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PSYCH 3313 Final Exam Study Guide

by: Rebecca Beech

PSYCH 3313 Final Exam Study Guide PSYCH 3313

Marketplace > Ohio State University > PSYCH 3313 > PSYCH 3313 Final Exam Study Guide
Rebecca Beech
GPA 3.85
Behavioral Neuroscience
Kathryn Lenz

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Detailed filled out study guide that Dr. Lenz provided us.
Behavioral Neuroscience
Kathryn Lenz
Study Guide
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This 11 page Study Guide was uploaded by Rebecca Beech on Monday January 19, 2015. The Study Guide belongs to PSYCH 3313 at Ohio State University taught by Kathryn Lenz in Fall2014. Since its upload, it has received 314 views.


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Date Created: 01/19/15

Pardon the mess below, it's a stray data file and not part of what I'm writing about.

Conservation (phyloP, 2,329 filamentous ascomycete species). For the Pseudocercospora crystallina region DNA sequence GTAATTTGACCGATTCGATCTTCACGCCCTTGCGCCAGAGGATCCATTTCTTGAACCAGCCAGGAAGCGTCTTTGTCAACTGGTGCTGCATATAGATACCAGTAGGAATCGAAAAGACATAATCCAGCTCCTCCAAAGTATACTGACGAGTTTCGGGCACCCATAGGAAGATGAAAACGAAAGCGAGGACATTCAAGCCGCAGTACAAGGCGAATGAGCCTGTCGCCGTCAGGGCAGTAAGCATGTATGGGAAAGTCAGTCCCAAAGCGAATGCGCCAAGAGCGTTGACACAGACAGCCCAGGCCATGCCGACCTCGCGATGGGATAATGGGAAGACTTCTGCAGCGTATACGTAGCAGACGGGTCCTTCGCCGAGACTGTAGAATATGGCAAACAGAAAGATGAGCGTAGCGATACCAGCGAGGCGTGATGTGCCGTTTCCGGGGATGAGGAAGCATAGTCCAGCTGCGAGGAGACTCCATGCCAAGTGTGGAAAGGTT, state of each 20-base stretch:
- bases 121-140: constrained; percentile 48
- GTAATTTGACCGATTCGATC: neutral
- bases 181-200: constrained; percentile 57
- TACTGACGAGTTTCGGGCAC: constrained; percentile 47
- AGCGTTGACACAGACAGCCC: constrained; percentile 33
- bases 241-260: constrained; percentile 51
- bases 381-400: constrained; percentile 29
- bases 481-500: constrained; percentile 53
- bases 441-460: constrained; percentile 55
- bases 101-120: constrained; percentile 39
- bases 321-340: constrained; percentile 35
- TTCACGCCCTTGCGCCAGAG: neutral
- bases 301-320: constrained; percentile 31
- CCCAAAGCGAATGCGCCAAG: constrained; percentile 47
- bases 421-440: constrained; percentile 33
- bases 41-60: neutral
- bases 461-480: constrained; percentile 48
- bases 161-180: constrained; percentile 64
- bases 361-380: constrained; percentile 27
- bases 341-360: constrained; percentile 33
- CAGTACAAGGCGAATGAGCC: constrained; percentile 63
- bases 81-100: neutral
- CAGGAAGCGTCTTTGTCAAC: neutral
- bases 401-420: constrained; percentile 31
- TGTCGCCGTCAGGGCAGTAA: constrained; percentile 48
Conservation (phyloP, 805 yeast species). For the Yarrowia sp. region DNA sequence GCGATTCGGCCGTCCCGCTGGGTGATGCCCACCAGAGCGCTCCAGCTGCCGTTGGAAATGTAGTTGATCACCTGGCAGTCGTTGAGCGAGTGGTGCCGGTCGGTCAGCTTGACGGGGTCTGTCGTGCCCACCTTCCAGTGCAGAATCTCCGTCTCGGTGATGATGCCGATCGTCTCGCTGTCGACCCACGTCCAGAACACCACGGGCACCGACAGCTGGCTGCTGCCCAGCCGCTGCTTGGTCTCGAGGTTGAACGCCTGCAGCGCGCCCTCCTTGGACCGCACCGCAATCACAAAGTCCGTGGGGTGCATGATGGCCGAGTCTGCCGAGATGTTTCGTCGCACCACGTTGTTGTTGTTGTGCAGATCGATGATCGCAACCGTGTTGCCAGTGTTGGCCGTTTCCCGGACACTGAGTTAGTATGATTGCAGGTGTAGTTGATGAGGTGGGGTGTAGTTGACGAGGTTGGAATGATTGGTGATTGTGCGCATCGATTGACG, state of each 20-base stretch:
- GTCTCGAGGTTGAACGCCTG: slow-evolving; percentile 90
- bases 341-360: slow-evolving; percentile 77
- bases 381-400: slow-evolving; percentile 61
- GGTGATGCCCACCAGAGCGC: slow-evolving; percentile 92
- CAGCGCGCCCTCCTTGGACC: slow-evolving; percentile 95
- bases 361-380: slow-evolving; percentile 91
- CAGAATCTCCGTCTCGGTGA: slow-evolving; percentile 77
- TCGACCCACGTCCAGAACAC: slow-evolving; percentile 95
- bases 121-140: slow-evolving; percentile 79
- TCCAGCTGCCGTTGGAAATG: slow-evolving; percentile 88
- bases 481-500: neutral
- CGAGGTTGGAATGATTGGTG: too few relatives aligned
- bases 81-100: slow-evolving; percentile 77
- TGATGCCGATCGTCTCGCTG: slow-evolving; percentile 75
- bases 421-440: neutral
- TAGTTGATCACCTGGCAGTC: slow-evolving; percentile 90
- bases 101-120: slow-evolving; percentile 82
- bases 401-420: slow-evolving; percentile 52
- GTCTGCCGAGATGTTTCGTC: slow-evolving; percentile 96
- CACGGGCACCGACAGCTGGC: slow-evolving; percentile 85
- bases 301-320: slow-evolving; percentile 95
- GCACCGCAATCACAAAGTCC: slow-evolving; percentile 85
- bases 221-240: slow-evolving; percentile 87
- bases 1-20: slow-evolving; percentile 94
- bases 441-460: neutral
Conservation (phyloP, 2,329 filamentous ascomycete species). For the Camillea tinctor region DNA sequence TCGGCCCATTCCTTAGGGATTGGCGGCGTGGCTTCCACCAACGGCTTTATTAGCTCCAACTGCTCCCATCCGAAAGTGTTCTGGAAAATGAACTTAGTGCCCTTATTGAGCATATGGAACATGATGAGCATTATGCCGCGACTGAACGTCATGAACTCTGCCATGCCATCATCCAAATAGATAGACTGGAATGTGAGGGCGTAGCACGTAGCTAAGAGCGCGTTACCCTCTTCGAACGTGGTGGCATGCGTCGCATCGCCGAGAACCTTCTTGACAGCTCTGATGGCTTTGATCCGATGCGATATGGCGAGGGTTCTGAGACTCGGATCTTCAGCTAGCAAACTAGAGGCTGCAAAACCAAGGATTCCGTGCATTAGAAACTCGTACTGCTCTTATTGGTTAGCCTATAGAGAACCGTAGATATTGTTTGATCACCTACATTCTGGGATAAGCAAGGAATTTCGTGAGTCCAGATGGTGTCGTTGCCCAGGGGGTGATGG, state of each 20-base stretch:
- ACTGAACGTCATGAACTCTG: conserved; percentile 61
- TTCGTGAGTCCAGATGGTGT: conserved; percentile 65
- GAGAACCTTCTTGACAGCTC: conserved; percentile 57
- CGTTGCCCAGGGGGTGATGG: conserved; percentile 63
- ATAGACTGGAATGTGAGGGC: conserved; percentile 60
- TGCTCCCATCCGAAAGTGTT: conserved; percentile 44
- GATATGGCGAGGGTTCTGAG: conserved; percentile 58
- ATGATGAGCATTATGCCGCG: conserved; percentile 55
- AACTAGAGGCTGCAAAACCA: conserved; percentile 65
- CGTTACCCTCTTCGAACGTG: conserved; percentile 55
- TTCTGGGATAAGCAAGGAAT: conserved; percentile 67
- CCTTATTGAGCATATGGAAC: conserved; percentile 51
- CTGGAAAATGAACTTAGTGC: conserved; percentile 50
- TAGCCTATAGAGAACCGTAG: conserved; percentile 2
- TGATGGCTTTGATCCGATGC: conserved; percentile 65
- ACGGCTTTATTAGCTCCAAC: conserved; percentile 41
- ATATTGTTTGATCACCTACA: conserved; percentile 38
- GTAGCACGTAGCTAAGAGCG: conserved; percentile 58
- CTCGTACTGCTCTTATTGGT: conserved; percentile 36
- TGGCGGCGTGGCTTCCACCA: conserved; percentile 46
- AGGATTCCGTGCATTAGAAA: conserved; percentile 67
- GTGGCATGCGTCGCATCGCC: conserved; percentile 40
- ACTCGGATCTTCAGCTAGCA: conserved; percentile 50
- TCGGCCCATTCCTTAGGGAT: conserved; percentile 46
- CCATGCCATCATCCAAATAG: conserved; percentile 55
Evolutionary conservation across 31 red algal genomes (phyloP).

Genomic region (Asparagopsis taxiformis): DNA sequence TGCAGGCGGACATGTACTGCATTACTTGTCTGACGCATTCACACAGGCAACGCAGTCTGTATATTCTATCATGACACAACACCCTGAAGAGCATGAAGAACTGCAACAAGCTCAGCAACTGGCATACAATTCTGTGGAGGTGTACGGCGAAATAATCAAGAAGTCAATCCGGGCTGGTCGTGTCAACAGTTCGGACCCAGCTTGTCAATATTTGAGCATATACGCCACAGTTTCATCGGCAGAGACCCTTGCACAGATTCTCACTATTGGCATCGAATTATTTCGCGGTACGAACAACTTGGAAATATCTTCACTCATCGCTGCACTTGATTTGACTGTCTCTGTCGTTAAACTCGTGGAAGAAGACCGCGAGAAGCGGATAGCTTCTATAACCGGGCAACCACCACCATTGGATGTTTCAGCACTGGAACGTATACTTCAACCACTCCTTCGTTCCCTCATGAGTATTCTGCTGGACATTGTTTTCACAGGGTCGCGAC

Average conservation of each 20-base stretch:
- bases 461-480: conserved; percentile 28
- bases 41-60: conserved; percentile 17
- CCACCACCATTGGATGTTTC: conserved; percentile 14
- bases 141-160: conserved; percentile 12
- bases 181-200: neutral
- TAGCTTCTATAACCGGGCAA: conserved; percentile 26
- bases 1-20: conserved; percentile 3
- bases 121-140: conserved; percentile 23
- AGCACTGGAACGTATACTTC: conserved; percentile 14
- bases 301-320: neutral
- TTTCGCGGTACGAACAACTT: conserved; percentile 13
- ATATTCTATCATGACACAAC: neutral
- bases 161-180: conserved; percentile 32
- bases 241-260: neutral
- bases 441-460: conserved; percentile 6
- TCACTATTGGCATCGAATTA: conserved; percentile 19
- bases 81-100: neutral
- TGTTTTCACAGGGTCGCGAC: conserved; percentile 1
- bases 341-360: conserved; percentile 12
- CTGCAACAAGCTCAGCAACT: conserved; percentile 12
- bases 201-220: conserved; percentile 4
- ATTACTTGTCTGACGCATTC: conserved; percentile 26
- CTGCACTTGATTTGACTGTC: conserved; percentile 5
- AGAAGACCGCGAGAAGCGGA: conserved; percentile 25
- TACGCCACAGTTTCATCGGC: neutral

Final exam study guide There will be 30 questions on the nal that are comprehensive That means only a few per chapter that has already been covered in a midterm and I will be testing you on the big picture most foundational information Prioritize the topics listed here in your studying There will be 20 questions on the material from Ch 14 and 16 that study guide is posted separately on Carmen Chapter 1 MRI Structural high spatial low temporal Used to get a good picture or map of the brain to see any abnormalities in structure fMRl functional magnetic resonance High spatial resolution Low temporal Measures blood ow Compare scans during different tasks to see any differences in brain activation EEG low spatial high temporal speed Used in sleep studies to measure electrical waves in the brain brain activity Functional MEG high temporal low spatial similar to EEG PET use radioactive substance that lights up in more active sites more blood ow High spatial low temporal Measures function Chapter 2 o What is the autonomic system What are the 2 divisions and their functions The autonomic system part of PNS regulates body function and it controls and senses organs and glands The two divisions of the autonomic system are the sympathetic and parasympathetic Sympathetic is quotfight or ightquot and parasympathetic is quotrest and digest Know the basic function of the following anatomical structures and systems in the brain Meninges 3 layers protect the brain dura matter arachnoid matter and pia matter CSFcerebral spinal uid Flows through ventricles subarachnoid space and spinal cord Cusions protects and nutriates brain Ventricles4 ventricles Filled with CSF white matterconnective tissue in the brain corpus collosum made of white matter it s the connector between the L and R hemispheres thalamus Many inputs and outputs to control activation of other brain regions turning on or off Switchboard of the brain FIRST stop for sensory info coming in Acts to relay and process sensory info 90 input comes from cortex Hypothalamus controls autonomic NS Important for survival controls food intake water reproductive sleep cycles and emotionalstress responses hippocampus highly involved in memory STM to LTM Amygdala highly involved in the fear response aggression fear social behavior Important for making associations between diff stimuli pine treeremind of xmas involved in suppressing unwanted motor activity Know the location of the lobes of the cerebral cortex and their main func ons Frontal higher cognitive functionreasoning Planning attention decision making Broca s area and language parietal somatosensory cortex Specialized for skin and senses that inform about body position and movement spatial perception temporal Primary auditory area Additional language area occipital vision processing Know how the spinal cord is organized Dorsal horn Receives sensory information Ventral horn Sends out motor information Chapter 3 Know the main parts of a neuron and their function Dendrites receives signal from other neurons axon where the signal travels downthrough Can have diff lengths nodes of Ranvier the signal jumps from node to node myelin what covers the axon Causes fast signal transmission axon terminal contains mitochondria and synaptic vesicles containing the NT to be transmitted into the synaptic cleft the direction information ows through a neuron ows from dendrites down axon to terminal output zone then from presynaptic membrane to synaptic cleft to postsynaptic membrane of the receiving neuron Know the 4 types of glia and their main functions Astrocytes structural and nutritional support for neurons schwann cells PNS oligodendrocytesCNS myelin of neuron microglia regulate synapses Digest debree and digest molecules associated w cell damage Regulate cell birth What is the sodium potassium pump and what does it do Allows for Na to ow from the outside of the cell into the cell and pumps K from the inside to the outside of the cell against its concentration gradient When a neuron is at rest which ions are concentrated outside the cell and which are concentrated inside At rest there is a high concentration of sodium Na and Cl outside of the cell and a high concentration of potassium K inside the cell What is the difference between depolarization and hyperpolarization Depolarization cell is more positive less polar Cell becomes closer to ring an AP Abrupt depolarization of membrane potential hits 35mV to re AP Hyperpolarization Occurs when too much K leaves the cell Cell becomes more negative than 70mV Cell is very far away from ring AP Which voltagegated ion channels open to cause an action potential When ligandgated Na channels open they depolarize the cell to threshold Which ions are responsible for the rising and falling phases of the action potential Na ions How does the action potential get converted from an electrical signal to a chemical signal at the synapse Calcium ion channels open allowing Ca2 into the cell Calcium causes synaptic vesicles to release from microtubules into synapse carrying NTs which then bind w receptors on postsynaptic side some on presynaptic also Chapter 4 Know the main neurotransmitters and the behaviorsfunctions they are important for Acetylcholine Important for attention learning and memory funcUon Dopamine involved in the reward pathway addiction Also in motor movements Too much Parkinsons w too much unwanted movement Too little Huntingtons loss of movement Norepinephrine Arousal mood Involved in sympathetic NS Serotonin Can be excitatory or inhibitory Sleep arousal appetite and key in controlling mood and disorders of mood Anxiety and depression Serotonin reuptake inhibitors antidepressants increase serotonin levels at synapse Glutamate quotgas pedalquot primary excitatory NT in CNS AMPA gates Na and NMDA lock and key gates both Ca2 and Na GABA breaks primary inhibitory NT in CNS What is the difference between an ionotropic and a metabotropic receptor onotropic Faster NT ion binds channel opens and NT passes through Metabotropic Slower NT binds to receptor which releases g protein which binds to ion channel and opens it allowing NT to ow through Know the differences between agonists and antagonists Agonists Any drug that mimics or enhances the effect of a NT Antagonists are drugs that inhibit block or decrease the effects of a NT Know the neurotransmitter system the main drugs of abuse act on and whether they are agonists or antagonists ALL ACT ON THE REWARD PATHWAY OF THE MESOLIMBIC SYSTEM VENTRAL TEGMENTAL l NUCLEUS ACUMBENS DOPAMINE AGONISTS Alcohol Depressant Reduce CNS activity sedative GABA receptor agonist NMDA receptor antagonist Cocaine Stimulant Increases CNS activity Dopamine agonist blocks dopamine reuptake MethStimulant Heroin Opiate Endorphin receptor agonists pain relief Ecstasy Psychadelic Serotonin agonist Glutamate receptor antagonist Chapter 5 Know the main sources of genetic diversity crossing over and independent assortment Retrotransposons jumping genes RNA that moves and inserts randomly What layer of the zygote becomes the nervous system Ectoderm becomes nervous system skin hair Mesoderm becomes connective tissue blood muscle immune system Endoderm becomes internal organs What is the neural tube what does the tissue form and what does the hollow tube form The tube forms the ventricular system of the brain and central canal of the spinal cord The surrounding tissue becomes the brain Know the order of the main steps in development 1 proliferation neural cells are produced from mitosis of progenitor cells in the ventricular zone in the neural tube Some remain and keep dividing 2 migration most cells migrate away from ventricular zone 3 differentiation neural tube differentiates into rostralcaudal spinal cord hindbrain midbrain forebrain and dorsalventral dorsal lsensory ventral motor neurons 4 circuit formation axons grow toward target cells and form synapses ie synaptogenesis 5 apoptosis programmed cell death 6 synaptic pruningre nement synapses have period of overproduction then period of pruning Grey matter lost but white matter continues to increase Synapses rearrange quotuse it or lose itquot o What is a critical period a key period of time in which certain processes have to develop normally there cannot be something inhibiting it ie there is a critical period for language vision imprinting on mother etc o What does 39nature vs nurture refer to What are some examples of gene x environment interactions Refers to argument for environmental surroundings in uencing development or genetics being the main in uence on development Example of gene and environment interactions where BOTH effect organism development is Depression Serotonin transporter gene polymorphism genetic combined with early life trauma environmental creates high risk for depression Chapter 7 0 Know how information ows from the sensory receptors up to the cerebral cortex in broad terms peripheryspinal cordthalamuscortex and that information from the left side of the body is processed by the right cortex etc contralateral side Sensory info moves through dorsal column 0 Know the difference between the sensory axons speed and myelination Alpha bers largest myelination Muscle fibers AB Beta bersmyelinated Fast transmission Mechanoreceptors Delta bers medium myelination Pain and temperature C bers small not myelinated slow Pain and temperature 0 Which part of cortex processes most Touch information VP nucleus ventral posterior of thalamus MOST primary somatosensory cortex Pain information lntralaminar nuclei of thalamus MOST anterior cingulate cortex 0 Which brain regions and neurotransmitters are involved in the descending inhibition of pain in response to excitementarousal painrelieving drugs or placebo ForebrainleAG lRaphae nuclei l dorsal horn the periaquductal gray stops pain sensation before it reaches cortex to be processed PAG also activates serotonin release down spinal cord endorphins opiates and their opiate receptors activate in response to excitement drugs or placebo Chapter 8 o What is the neuromuscular junction Junction of Alpha motor neurons and muscles bers that contain ACh receptors Nerve bers release ACh into NM junction Ea AP causes contraction of muscle ber What neurotransmitter is used there Acetylcholine What kinds of movement do the lateral voluntary movement of hands and feet and ventromedial originates in the brainstem and controls automatic movement of neck and torso motor pathways going from brain to spinal cord control 1 In which brain region does the decision to initiate movement begin Premotor area PMA 2 In which brain regions is the movement planned Supplementary motor area SMA and PMA from input from basal ganglia thalamus and cerebellum 3 What is the nal output region of the cortex that projects to the spinal cord to cause the movement Primary motor cortex sends signals via LATERAL PATHWAY What is the main pathological nding in the brains of Parkinson s disease patients Due to degeneration of dopamine neurons in the substantia nigra What are the symptoms loss of motor controlmovement less movements pausesand treatments dopamine agonists Chapter 10 What are hormones How do they differ from neurotransmitters Can reach far tissues and multiple tissues as opposed to just transmission from neuron to neuron Hormone release Hypothalamusljreleasing hormonesanterior pituitary l tropic hormones into bloodstream l regulate peripheral endocrine glands testes ovary etc Hypothalamus produces releasing hormones hormones which main purpose is to control the release of other hormones Anterior Pituitary releases tropic hormones Posterior Pituitary OXYTOCIN AND VASOPRESSIN What are organizational and activational effects of hormones How are they different and when in life do they occur Which type of effect has a sensitive or critical period Organizational effect xx xy Has a sensitivecritical period because it determined in differentiation Hormonal effect on the differentiationdevelopment of sex organs brain and behavior in early development ie how the organism is ORGANIZED SEXUALLY for life Activational effect effect of a hormone in a fully developed organism beginning at puberty testosterone progesterone and estradiol The hormone testosterone type of androgen is responsible for sexual desire motivation to seek and have sex for M and F vasopressin and oxytocin are responsible for social monogamy activate reward system Chapter 11 What is the brain region that acts as our endogenous biological clock Where is it located The suprachiasmatic nucleus SCN in the hypothalamus What hormone is important for keeping the circadian rhythm entrained to external light cues When is this hormone at high levels and when is it low Melatonin released y the pineal gland in response to signals from the SCN Tells us when it is dark Inhibited by light activated by darkness Entrains physiological systems to the correct circadian rhythm for environmental cues Desynchronous activity fast awake Synchronous activity slow asleep REM sleep stage is called paradoxical sleep because it is associated with EEG activity that resembles wakefulness active EEG with smallamplitude high frequency Main reasons we sleep restrecovery memorieslearning processingproblem solving synaptic plasticity and turn STM to LTM Balance of NREM and REM cycles KEY for these What brain regions and neurotransmitters promote wakefulness Reticular formation Locus coeruleusreleases norepinephrine Anterior raphe nuclei releases serotonin Hypothalamus releases orexin Which brain region leads to muscle paralysis during REM sleep Rostral pontine reticular formation Chapter 12 What is the difference between nonassociative learning and associative learning Associative learning operant and classical conditioning lnvolves connection between two elements or events Nonassociative learning Change in the magnitude of response to environmental stimuli Habituation decrease in strength or occurance of behavior after repeated exposure to stimulus Sensitization experience of one startlinglargenovel stimulus that heightens response to subsequent similar stimuli What is the difference between declarative explicit and nondeclarative implicit procedural memory What brain regions are involved in these different types of memory Declarative explicit memories that can be verbalized facts and events medial temporal lobe of diencephalon Nondeclaritive implicit procedural memories for skills habits and emotions amygdaa and striatum What is LTP Stable increase in the response of postsynaptic neurons to repeated strong stimulation occurs at glutamate synapses How does the response of the postsynaptic cell to the same amount of presynaptic stimulation change following LTP bigger or smaller Stronger response overtime to the same stimulus Lots of EPSP response Cooccurs wlearning and memory structures Develops rapidly long lasting What is the role of the NMDA receptor in the induction of LTP LTP requires both AM PA and NMDA receptors at glutamate synapses Which ion is most important for LTP to occur Ca2 calcium ion enters NMDA receptor causes AP and long lasting changes induce more synapses form new memories What are the 3 main changes that occur in the synapse after this ion repeatedly enters the postsynaptic cell LTP leads to increased synaptic activity gene expression and growth of new spines LTP only occurs at glutamate synapses Calcium comes in through NMDAtype glutamate receptors Through the process of LTP a synapse gets strongerthat means when glutamate is released from the presynaptic terminal after LTP has been induced the postsynaptic side will respond with BIGGER depolarization LTP can even lead to new glutamate synapses being grown o What is the difference between retrograde amnesiainability to retrieve LTM and anterograde amnesiainability to create new memories Does hippocampal damage lead to one or both of these both 0 What brain region is most important for consolidating shortterm memories into longterm memories Hippocampus and other regions Where are memories stored in the brain once consolidated Widely distributed throughout the brain but MAINLY hippocampus Chapter 13 o What functions are specialized more to one side of the brain than the other Language localized to left hemisphere Left logical sequential verbal Right emotional intuitive o What is the possible purpose of lateralization May allow organism to pay attention to two things at once What do savants tell us about the role of lateralization Lateralization means either the left or right hemisphere specializing in a particular function so LOCALIZATION of function to one side or the other Lateralization means that functions are specialized to one or the other side of the brain The idea is that it might help us juggle diverse cognitive tasks simultaneously multitask Savants have heightened lateralization which may lead to excelling in a particular domain but de cits in other domains if a certain part of the brain is damaged 0 What are the main brain regions involved in language Broca s area speech response is generated Wernicke s area word comprehension Primary auditory cortex think about what to saywernickesbroca sljmotor cortex actual speech production 0 What is aphasia Brain damage that results in totalpartial loss of ability to either produce or comprehend spoken language Wernicke s aphasia quotword saladquot Able to produce uent words but not coherent sentencesmeaning Unaware they make no sense Broca s aphasia speech is slow and effortful Comprehension intact can t speak CHAPTER 14 STUDY GUIDE What is the difference between the arousal level of an emotion and the valence of an emotion Arousal level how excited you are physically High or low Valance levelpositivenegative goodbad feeling which predicts performance more than arousal Which brain pathwaysbrain regions control voluntary and spontaneous facial expressions Voluntary motor cortex input Spontaneous involuntary subcortical basal ganglia What is the difference between volitional facial paralysis loss of voluntary facial expression and emotional facial paralysis loss of involuntary spontaneous facial expression Are emotions mostly learned based on culture or are they universal Emotions are inatenot learned but as soon as they re generated they are highly in uenced by socialenvironmental factors What evidence supports this How are conscious emotions to stimuli controlled by physiological arousal autonomic nervous system activation Emotional stimulusbody responsearousal icognitive assessmentcontextconscious emotion Which brain system is important for emotional processing Which brain regions are most crucial Activation of the autonomic NS amygdala cingulate cortex and cerebral cortex What type of emotions are experienced when the amygdala is activated Fear anxiety Without a healthy amygdala what types of emotions do people not experience Fear decreased reactivity and detection for emotion What brain region is necessary for fear learning to occur amygdala In which subregion of this structure does LTP occur to associate fearful stimuli to nonnoxious contextual stimuli In lateral amygdala What type of learning is this associative or nonassociative associative Is the anterior cingulate cortex involved in emotion What is it s role and when is it activated Role in emotion Gateway between limbic structures and prefrontal cortex Active when we express any kind of emotion Damage associated w emotional disorders Which hemisphere of the brain is emotion lateralized to L hemisphere damagedepression R hemisphere damagecheerful 50 left hemisphere produces positive emotions Emotion is expressed on the face most in individual s RIGHT SIDE so look left at others What is stress Is it always bad no What are the two main bodily systems that control the stress response Which two main classes of hormones are released in response to activating the two stress systems Sympathetic NS adrenal medulla releases epinephrine adrenaline and norepinephrine more highslows NOT chroniccontinuous Hypothalamic Pituitary Axis reeases cortisol long term energy for CHRONIC STRESS can be continuously activated Sensory infoljamygdalaljlhypothalamusrelease CRHAnterior Pituitary releases ACTHljadrenal glands release cortisolcortisol goes to brain release of NTshippocampus inhibits too much CRH HypothalamusCRHreleasingAnterior PituitaryACTHtropicadrenal glandcortisol What are the main hormones in the HPA axis Which is the releasing hormone Tropic hormone CRH releasing hormone ACTH tropic hormone How does negative feedback on the HPA axis work Which hormone is responsible Which brain regions does it act in We turn off the stress response by NEGATIVE FEEDBACK hippocampus binds to cortisol and inhibits CRH release chronic stress inhibits this How does chronic stress alter the hippocampus What problems do these changes in the hippocampus lead to Cortisol increases the amount of calcium entering hippocampal neurons too muchneurotoxic HIPPOCAMPUS NEURONS DIE decreased negative feedback cant turn off stress response memory impairment depression INCREASE IN AMYGDALA NEURONS high anxiety fear What does diathesisstress refer to In relation to psychological and brain health what are some examples of diathesis Stress Diathesisgenes Stressearly life trauma environment Correlationpsychological health disorders ACE measures both diathesis and stress levels of psychiatric risk HIGHLY CORRELATED Are there critical periods for HPA axis development Which brain regions are most sensitive to early life stress How are epigenetics involved in shaping the developing HPA axis Yes there is critical periods Less stress early on better stress response later and vice versa Stressljdecreased gucocorticoid receptor expressionljlless negative feedbackmore stress response CHAPTER 16 What are the main symptoms of depression Is there a role for genetics in depression What is the role of genetic polymorphisms such as the serotonin transporter or the BDNF gene Serotonin transporter gene short allelehigher risk of MDD there are many SNP s associated with MDD Which brain regions show changes in size and activity during depressive episodes Decrease in Hippocampus volume Increase in Amygdala volume and activity Decreased ACC activation How does sleep change in depression Do antidepressants alter sleep problems in depression Antidepressants lessen REM sleep What is the monoamine theory of depression Which neurotransmitters are involved How do antidepressants change monoamine action in the brain Monoamines include serotonin norepinephrine epinephrine and dopamine antidepressants all increase monoamine activity MAOl s block monoamines from being destroyed in synapse Trycicic block reuptake Do depressed people have changes in stress hormones or HPA negative feedback in the brain Depressed decreased ability for negative feedback cortisol suppression What are the hypothesized roles of neurogenesis and BDNF in depression What about in ammation in the brain Antidepressants stimuate neurogenesis in the hippocampus 46 weeks increase BDNFgrowth factor Depressionincreased brain in ammationdecreased serotonin What is bipolar disorder What mood changes are seen in bipolar What is mania ls bipolar disorder highly or lowly heritable Highly heritable What is the rst line treatment for bipolar Lithium enhance norepinephrine reuptake What psychiatric disorders are considered anxiety disorders What is the difference between obsessions and compulsions in 0CD What changes in brain activity are seen in OCD in orbitofrontal cortex and basal gangHa Increased basal ganglia activity Decreased activity in orbitofrontal cortex quotgear shiftingquot What is PTSD How is the hippocampus different in individuals with PTSD What about the amygdala is it more or less active in response to fear Hippocampussmallerno control to tell what memories to focus on Amygdalabiggerlarger fear response aso decreased inhibition of amygdaa inability to forget fear memory Anxiety drugs such as benzodiazepines Valium act on which neurotransmitter system in the brain CNS depressants Beta blockers Glutamate antagonists What are the 3 main classes of symptoms in schizophrenia and what are examples of each Positive symptoms hallucinations Negative symptoms social withdrawal Cognitive symptoms poor executive functioning ls schizophrenia heritable yes What early life and adolescent environmental factors increase risk for developing the disorder Neurodevelopmental prenatally damaged sperm virus exposure MARIJUANA stress How are cerebral ventricles different in schizophrenics What about the hippocampus Enlarged ventricles small hippocampusdisorganized neurons low frontal lobe activity less lateralization What happens to gray matter during adolescence in schizophrenics versus control individuals Less gray matter What is the dopamine hypothesis of schizophrenia What about the glutamate hypothesis Excess dopaminepositive symptoms Reduced glutamate acti vi ty posi ti ve ptoms